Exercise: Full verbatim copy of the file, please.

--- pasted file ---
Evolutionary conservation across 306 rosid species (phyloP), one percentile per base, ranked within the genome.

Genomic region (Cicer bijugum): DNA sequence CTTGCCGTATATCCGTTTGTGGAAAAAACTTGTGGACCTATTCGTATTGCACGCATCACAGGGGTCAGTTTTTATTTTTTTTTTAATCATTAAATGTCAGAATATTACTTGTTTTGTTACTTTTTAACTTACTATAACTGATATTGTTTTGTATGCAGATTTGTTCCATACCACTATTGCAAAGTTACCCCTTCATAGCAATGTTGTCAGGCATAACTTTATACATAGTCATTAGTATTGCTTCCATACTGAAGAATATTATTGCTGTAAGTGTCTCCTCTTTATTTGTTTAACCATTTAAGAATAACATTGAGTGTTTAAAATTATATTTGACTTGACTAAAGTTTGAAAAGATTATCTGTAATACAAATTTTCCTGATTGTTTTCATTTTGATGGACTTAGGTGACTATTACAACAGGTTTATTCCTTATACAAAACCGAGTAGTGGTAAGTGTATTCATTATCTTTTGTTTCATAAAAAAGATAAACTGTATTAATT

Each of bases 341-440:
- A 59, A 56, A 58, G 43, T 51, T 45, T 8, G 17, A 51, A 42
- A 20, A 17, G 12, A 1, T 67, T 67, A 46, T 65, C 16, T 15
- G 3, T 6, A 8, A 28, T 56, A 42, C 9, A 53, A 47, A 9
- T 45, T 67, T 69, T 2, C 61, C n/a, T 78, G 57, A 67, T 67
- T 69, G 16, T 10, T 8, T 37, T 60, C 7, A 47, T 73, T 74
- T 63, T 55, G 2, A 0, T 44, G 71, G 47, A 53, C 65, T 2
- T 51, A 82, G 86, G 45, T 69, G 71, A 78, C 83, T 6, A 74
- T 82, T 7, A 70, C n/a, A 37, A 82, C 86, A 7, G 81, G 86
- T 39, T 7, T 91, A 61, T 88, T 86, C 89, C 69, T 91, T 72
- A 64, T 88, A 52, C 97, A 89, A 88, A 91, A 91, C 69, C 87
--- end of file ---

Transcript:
Evolutionary conservation across 306 rosid species (phyloP), one percentile per base, ranked within the genome.

Genomic region (Cicer bijugum): DNA sequence CTTGCCGTATATCCGTTTGTGGAAAAAACTTGTGGACCTATTCGTATTGCACGCATCACAGGGGTCAGTTTTTATTTTTTTTTTAATCATTAAATGTCAGAATATTACTTGTTTTGTTACTTTTTAACTTACTATAACTGATATTGTTTTGTATGCAGATTTGTTCCATACCACTATTGCAAAGTTACCCCTTCATAGCAATGTTGTCAGGCATAACTTTATACATAGTCATTAGTATTGCTTCCATACTGAAGAATATTATTGCTGTAAGTGTCTCCTCTTTATTTGTTTAACCATTTAAGAATAACATTGAGTGTTTAAAATTATATTTGACTTGACTAAAGTTTGAAAAGATTATCTGTAATACAAATTTTCCTGATTGTTTTCATTTTGATGGACTTAGGTGACTATTACAACAGGTTTATTCCTTATACAAAACCGAGTAGTGGTAAGTGTATTCATTATCTTTTGTTTCATAAAAAAGATAAACTGTATTAATT

Each of bases 341-440:
- A 59, A 56, A 58, G 43, T 51, T 45, T 8, G 17, A 51, A 42
- A 20, A 17, G 12, A 1, T 67, T 67, A 46, T 65, C 16, T 15
- G 3, T 6, A 8, A 28, T 56, A 42, C 9, A 53, A 47, A 9
- T 45, T 67, T 69, T 2, C 61, C n/a, T 78, G 57, A 67, T 67
- T 69, G 16, T 10, T 8, T 37, T 60, C 7, A 47, T 73, T 74
- T 63, T 55, G 2, A 0, T 44, G 71, G 47, A 53, C 65, T 2
- T 51, A 82, G 86, G 45, T 69, G 71, A 78, C 83, T 6, A 74
- T 82, T 7, A 70, C n/a, A 37, A 82, C 86, A 7, G 81, G 86
- T 39, T 7, T 91, A 61, T 88, T 86, C 89, C 69, T 91, T 72
- A 64, T 88, A 52, C 97, A 89, A 88, A 91, A 91, C 69, C 87